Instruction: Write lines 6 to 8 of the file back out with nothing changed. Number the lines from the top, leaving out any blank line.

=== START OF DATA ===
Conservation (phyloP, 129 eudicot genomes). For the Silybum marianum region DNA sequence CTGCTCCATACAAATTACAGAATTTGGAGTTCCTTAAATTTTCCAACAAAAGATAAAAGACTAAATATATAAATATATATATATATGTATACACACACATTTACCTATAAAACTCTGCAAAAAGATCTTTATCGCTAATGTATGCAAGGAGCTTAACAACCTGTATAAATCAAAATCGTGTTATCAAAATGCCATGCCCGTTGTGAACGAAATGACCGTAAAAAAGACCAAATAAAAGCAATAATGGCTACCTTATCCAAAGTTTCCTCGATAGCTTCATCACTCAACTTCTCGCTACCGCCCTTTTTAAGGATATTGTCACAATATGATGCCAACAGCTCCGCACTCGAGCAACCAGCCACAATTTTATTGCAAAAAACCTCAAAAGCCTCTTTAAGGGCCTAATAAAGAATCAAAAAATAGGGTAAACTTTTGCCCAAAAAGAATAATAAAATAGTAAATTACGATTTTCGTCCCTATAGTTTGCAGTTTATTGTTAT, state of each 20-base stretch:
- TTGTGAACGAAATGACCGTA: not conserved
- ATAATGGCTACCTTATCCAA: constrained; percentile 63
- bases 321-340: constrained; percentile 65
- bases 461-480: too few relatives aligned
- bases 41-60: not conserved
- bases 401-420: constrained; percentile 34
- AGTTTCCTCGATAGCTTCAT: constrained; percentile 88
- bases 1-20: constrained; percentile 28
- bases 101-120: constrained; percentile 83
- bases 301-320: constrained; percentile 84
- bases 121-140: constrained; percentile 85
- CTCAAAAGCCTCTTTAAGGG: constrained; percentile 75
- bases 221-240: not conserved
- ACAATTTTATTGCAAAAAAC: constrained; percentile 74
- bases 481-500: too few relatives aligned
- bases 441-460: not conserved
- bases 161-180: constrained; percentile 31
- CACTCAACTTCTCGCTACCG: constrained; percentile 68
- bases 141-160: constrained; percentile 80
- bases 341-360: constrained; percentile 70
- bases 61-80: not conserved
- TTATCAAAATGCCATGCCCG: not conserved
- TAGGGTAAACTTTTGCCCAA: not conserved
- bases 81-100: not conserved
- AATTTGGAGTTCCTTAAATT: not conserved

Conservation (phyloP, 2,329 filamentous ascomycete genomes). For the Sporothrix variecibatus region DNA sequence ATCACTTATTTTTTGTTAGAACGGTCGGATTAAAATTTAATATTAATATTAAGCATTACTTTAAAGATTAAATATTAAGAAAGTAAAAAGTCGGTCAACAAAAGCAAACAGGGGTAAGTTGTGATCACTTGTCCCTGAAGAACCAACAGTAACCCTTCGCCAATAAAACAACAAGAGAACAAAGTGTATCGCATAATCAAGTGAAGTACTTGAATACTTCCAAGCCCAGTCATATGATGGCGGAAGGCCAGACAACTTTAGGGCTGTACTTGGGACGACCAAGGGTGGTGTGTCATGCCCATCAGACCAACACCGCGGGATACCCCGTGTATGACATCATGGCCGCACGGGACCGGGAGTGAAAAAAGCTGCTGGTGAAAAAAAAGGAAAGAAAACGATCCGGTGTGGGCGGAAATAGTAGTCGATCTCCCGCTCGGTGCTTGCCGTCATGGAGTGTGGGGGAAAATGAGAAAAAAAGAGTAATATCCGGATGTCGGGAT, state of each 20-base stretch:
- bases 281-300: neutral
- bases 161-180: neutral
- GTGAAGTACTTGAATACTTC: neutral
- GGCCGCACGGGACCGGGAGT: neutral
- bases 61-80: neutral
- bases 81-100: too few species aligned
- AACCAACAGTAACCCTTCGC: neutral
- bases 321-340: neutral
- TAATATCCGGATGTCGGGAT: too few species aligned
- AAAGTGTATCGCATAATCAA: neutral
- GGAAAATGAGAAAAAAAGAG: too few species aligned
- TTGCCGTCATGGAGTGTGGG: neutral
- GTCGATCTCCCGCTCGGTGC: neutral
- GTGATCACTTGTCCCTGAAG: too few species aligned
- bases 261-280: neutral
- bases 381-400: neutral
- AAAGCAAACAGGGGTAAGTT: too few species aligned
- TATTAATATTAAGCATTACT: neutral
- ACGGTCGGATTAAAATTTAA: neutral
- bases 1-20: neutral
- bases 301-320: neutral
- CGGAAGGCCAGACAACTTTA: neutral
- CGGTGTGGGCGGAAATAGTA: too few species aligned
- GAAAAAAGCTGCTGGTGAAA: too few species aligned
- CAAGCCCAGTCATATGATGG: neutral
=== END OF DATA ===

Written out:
- bases 41-60: not conserved
- bases 401-420: constrained; percentile 34
- AGTTTCCTCGATAGCTTCAT: constrained; percentile 88